Other apps only download the cells that you need, so depending on how you look at it, iNavX could be better or it could be worse.

On the positive side, you will know that the entire pack is downloaded, so you will never run off the edge of your charts.

On the negative side, if you are limited on space then your device may quickly fill up with charts covering beyond your intended cruising area.

Passage planning with iNavX

Passage planning with iNavX was not as intuitive as it is with other apps, and it was an overall very frustrating process. I had to read the user manual multiple times to work out how to do it.

iNavX chart screen showing the menu
Note the menu at the bottom of the screen in iNavX.

The menu at the bottom of the screen lists “Chart”, “Waypoints”, “Routes”, Track”, “Instruments” and “More”.

To create a route, you actually first need to create your waypoints. Waypoints are quite hard to create, and again I needed to consult the user guide to work out how.

When I was creating my waypoints, the chart kept jumping back to my home location, so I was frequently scrolling across the entire chart to get to the area in which I was trying to plan my passage.

While writing this review, however, I have been reading the documentation and discovered that you can disable automatic chart centering toggling “Pos. Icon. Loc.” in the settings menu.

As with most things with iNavX, once you discover their way of doing things it can work well.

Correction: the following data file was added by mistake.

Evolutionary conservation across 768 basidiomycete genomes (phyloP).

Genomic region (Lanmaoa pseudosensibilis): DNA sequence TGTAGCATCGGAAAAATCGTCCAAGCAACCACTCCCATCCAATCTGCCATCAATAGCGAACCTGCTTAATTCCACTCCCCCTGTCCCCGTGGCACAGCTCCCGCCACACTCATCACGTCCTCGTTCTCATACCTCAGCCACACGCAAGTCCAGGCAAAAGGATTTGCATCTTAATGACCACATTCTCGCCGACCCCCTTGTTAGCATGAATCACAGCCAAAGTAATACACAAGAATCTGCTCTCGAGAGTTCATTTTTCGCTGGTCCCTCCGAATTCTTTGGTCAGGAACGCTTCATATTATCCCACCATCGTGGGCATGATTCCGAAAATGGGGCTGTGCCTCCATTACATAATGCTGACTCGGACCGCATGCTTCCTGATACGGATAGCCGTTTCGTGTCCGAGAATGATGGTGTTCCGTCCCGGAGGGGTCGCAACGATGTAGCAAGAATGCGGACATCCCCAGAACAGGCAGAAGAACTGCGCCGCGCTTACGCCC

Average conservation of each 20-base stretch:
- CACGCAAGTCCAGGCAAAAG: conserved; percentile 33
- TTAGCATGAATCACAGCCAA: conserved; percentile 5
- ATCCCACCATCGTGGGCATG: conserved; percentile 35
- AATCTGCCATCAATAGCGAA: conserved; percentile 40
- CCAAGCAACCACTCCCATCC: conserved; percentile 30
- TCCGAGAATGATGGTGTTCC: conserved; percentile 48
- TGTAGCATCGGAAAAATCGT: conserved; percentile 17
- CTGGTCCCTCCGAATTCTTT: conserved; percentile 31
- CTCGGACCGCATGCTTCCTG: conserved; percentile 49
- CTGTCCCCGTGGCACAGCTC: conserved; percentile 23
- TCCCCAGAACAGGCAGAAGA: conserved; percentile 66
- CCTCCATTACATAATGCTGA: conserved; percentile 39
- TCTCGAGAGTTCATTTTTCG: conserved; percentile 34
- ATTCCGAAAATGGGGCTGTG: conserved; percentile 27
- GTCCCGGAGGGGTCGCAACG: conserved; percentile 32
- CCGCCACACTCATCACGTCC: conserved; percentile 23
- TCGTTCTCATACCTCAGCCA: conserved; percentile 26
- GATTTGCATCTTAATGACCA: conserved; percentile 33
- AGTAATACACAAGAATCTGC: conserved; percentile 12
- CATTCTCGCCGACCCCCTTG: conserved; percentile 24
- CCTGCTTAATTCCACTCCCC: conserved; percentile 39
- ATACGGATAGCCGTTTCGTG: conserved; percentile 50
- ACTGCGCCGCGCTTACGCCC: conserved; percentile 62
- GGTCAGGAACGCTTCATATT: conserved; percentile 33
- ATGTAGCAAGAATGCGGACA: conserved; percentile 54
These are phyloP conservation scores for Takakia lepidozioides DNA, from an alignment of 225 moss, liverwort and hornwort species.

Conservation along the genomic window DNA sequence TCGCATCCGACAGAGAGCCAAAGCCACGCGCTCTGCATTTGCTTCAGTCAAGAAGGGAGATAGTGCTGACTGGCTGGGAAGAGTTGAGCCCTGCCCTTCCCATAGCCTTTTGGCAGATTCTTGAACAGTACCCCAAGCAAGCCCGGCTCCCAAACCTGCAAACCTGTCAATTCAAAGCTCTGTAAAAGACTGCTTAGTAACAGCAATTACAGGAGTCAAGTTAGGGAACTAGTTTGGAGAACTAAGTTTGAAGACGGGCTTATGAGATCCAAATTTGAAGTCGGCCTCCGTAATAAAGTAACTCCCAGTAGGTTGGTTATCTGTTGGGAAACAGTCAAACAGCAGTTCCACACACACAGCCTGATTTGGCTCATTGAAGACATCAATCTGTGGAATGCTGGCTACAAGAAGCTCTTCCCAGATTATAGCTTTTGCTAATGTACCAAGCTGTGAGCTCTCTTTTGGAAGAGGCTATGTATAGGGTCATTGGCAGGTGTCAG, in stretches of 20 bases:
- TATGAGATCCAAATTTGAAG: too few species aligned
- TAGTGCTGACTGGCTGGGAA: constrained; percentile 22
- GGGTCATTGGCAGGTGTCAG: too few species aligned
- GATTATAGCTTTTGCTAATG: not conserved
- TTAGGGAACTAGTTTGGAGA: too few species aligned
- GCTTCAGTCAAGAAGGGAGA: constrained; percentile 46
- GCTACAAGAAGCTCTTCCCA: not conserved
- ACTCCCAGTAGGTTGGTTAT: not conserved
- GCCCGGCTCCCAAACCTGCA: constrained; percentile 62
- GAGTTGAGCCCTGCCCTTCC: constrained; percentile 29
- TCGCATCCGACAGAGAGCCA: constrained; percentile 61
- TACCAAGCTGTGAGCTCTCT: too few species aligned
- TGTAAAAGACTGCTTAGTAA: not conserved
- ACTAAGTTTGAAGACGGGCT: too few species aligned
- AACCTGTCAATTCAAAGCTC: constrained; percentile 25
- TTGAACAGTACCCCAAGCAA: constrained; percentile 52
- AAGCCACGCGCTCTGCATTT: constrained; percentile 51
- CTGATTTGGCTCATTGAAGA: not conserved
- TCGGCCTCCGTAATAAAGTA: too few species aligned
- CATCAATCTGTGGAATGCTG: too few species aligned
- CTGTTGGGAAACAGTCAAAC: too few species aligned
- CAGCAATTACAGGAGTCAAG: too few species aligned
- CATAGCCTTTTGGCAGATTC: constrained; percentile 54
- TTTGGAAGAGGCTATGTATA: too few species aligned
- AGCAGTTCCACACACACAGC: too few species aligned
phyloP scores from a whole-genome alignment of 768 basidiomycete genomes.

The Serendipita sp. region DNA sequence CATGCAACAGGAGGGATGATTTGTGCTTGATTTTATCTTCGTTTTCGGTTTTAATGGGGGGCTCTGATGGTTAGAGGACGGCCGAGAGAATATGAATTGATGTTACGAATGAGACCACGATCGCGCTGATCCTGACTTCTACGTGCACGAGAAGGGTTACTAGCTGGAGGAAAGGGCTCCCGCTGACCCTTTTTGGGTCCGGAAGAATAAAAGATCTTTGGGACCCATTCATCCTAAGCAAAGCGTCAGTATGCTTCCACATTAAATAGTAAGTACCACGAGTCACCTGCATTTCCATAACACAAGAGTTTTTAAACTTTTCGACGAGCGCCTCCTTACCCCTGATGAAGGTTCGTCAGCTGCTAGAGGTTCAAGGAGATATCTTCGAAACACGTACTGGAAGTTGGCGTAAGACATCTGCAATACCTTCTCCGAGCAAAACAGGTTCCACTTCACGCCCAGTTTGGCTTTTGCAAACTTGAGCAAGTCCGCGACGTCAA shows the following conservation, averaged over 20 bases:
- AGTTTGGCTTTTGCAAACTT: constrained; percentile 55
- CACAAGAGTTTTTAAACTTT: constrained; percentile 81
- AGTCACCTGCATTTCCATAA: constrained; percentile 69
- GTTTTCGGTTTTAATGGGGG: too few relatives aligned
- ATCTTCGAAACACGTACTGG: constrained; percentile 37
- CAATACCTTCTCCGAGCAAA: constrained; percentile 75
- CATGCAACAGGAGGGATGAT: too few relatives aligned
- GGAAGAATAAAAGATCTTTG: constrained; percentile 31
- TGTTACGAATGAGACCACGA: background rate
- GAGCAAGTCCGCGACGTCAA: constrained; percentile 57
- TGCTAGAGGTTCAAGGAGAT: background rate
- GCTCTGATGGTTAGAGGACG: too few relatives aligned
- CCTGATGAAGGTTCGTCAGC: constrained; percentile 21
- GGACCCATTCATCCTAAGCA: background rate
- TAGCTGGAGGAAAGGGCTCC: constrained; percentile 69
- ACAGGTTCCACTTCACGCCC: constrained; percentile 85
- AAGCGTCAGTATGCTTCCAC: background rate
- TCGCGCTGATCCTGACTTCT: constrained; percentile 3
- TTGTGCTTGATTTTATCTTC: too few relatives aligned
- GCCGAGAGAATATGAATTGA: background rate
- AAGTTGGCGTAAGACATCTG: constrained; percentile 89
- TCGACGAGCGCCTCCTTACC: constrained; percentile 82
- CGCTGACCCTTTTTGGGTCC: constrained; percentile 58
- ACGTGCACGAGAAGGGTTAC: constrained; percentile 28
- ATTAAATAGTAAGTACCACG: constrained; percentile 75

With you have your waypoints set, you can create a route by going into the “Routes” menu and selecting “+” to make a new route.

You then select from your list of waypoints to join them together in a route.

iNavX route creation process
To create a route in iNavX, you join up a series of your waypoints.

It was the only app where I could not create a route by simply tapping and dragging around the chart.

Once you have created your route, however, you can drag the waypoints around the chart if you prefer to amend your route that way. It’s just a shame that you cannot create the route in that way from the beginning.

My overall verdict about passage planning with iNavX was that it is OK if you will be frequently sailing to pre-determined waypoints (racing round marks for example), but it is not so good for cruising in different areas.

Out of every nautical charting app that I tested, route planning on iNavX was the hardest.